Many people feel disoriented these days. Focused on career and family, people thought society was progressing, however slowly. They may have been dangerously wrong. The problem is not just politics. Just as our powers to better the world blossom, we're throwing our moral compass into the weeds!
Sapiens Plurum (Wisdom of Many) is dedicated to helping humankind to realize that it is the first species ever to be able to consciously impact its own evolution. Will we continue on the path toward selfishness and fear? Or will we dream big enough to apply new- found powers to attain the values we've always sought: a better, fairer, more sustainable world?
ALIVE FOR THE NEXT GENERATION
Sapiens Plurum and ASU's Center for Science and the Imagination sponsor the Earth Day Short-Fiction Contest. This year, the contest challenges brilliant imaginers to dream "Big Enough Dreams."
Dreams are crucial. If men such as Jefferson and Madison had not dreamed of a new kind of nation, there would have been no America. Without dreams, we flow along with the status quo. Without dreams, entrepreneurs stop innovating. Without dreams, people fall into addiction.
If thinkers had not dreamed of a new kind of nation, America might never have happened.
Some believe people have no power over the environment and Nature. But individuals and groups do have the power to wreak vast change to the Earth, especially when amplified by technology.
Sapiens Plurum is seeking writers who can plot amazing outcomes. Our Earth Day Short Fiction Contest this year challenges authors to dream big enough dreams. Tell us of a future: In your imagination, can we evolve humanity to a better place? Or will we, like Icarus, end up too close to the Sun?
FOR CONTEST ENTRANTS:
Also, take a look at Sapiens Plurum News over the last year to glimpse the breadth and expanse of human reach! Consider the possibilities!
WINNERS of the 2016 Earth-Day Short-Fiction Contest
1st Place: "The Polar Bears Are Going to Drown"
by Michele Miller
Michele is a graduate of Florida State University with a Bachelor of Arts in Criminology/Political Science and a JD degree from the FSU College of Law. She works as an attorney at a state appellate court, and in her free time she enjoys archery, camping, and writing works of fiction.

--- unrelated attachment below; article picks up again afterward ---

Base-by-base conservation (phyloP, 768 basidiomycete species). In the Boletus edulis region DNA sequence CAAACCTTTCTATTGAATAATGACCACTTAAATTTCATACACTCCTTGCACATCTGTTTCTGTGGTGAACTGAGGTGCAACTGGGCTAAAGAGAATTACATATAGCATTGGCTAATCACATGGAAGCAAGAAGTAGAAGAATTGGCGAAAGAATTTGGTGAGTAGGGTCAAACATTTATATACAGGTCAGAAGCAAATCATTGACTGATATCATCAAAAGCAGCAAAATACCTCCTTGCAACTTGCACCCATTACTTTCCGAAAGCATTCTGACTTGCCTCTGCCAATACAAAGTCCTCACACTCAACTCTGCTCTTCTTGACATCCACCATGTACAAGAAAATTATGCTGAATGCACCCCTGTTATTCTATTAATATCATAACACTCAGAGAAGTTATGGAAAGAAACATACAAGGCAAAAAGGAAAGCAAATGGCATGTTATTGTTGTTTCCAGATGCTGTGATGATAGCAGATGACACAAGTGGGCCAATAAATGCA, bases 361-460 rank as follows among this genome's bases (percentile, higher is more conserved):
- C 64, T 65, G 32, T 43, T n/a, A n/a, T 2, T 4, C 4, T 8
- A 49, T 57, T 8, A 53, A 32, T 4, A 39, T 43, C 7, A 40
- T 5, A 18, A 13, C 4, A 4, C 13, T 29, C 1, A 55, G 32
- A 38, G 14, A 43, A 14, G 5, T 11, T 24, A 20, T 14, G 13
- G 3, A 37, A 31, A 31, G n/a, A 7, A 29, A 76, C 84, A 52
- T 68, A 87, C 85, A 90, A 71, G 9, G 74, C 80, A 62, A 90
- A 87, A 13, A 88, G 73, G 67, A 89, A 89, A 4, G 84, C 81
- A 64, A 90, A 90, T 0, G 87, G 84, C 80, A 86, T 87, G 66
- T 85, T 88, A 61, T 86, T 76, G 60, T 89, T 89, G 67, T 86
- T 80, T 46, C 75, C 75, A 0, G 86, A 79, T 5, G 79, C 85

2nd Place: "De-Termination"
by Sabrina Morris
Sabrina Morris has been writing ever since she was able to string words together to form a simple sentence. While raised in San Diego, California where she excelled in outdoor pursuits, she kept writing as her number one passion. Morris is an avid surfer, swimmer, backpacker, and bicyclist. Part of her youth included brief stints living in Hawaii and studying in Scotland and Italy. She went on to earn her degree in Writing from UCSD, graduating with Honors. Currently, Sabrina is writing, filming, and narrating a film documentary on traveling the roads of America solo with her Golden Retriever, Skylar, and staying green while journeying.
3rd Place: "Water from the Mountain"
by Anneliese Schultz
A Pushcart Prize nominee and former Bread Loaf Scholar, Anneliese completed her MFA in Creative Writing at UBC. Her work has been published by "Literary Imagination", "Enizagam", "The Lascaux Review", "Stone Canoe" and Moon Willow Press, and recognized by "Glimmer Train", "New Millennium Writings" and the Surrey International Writers' Conference. Winner of the 2013 "Enizagam" Literary Award in Fiction, she also received the 2013 ALSCW Meringoff Fiction Award, and her Hurricane Sandy story "Rockaway" won the 2016 "Stone Canoe" Allen and Nirelle Galson Prize for Fiction. Retired from teaching ‘Green Italian’ at UBC, Anneliese writes in Vancouver, BC, Boulder, CO, and points between on the train.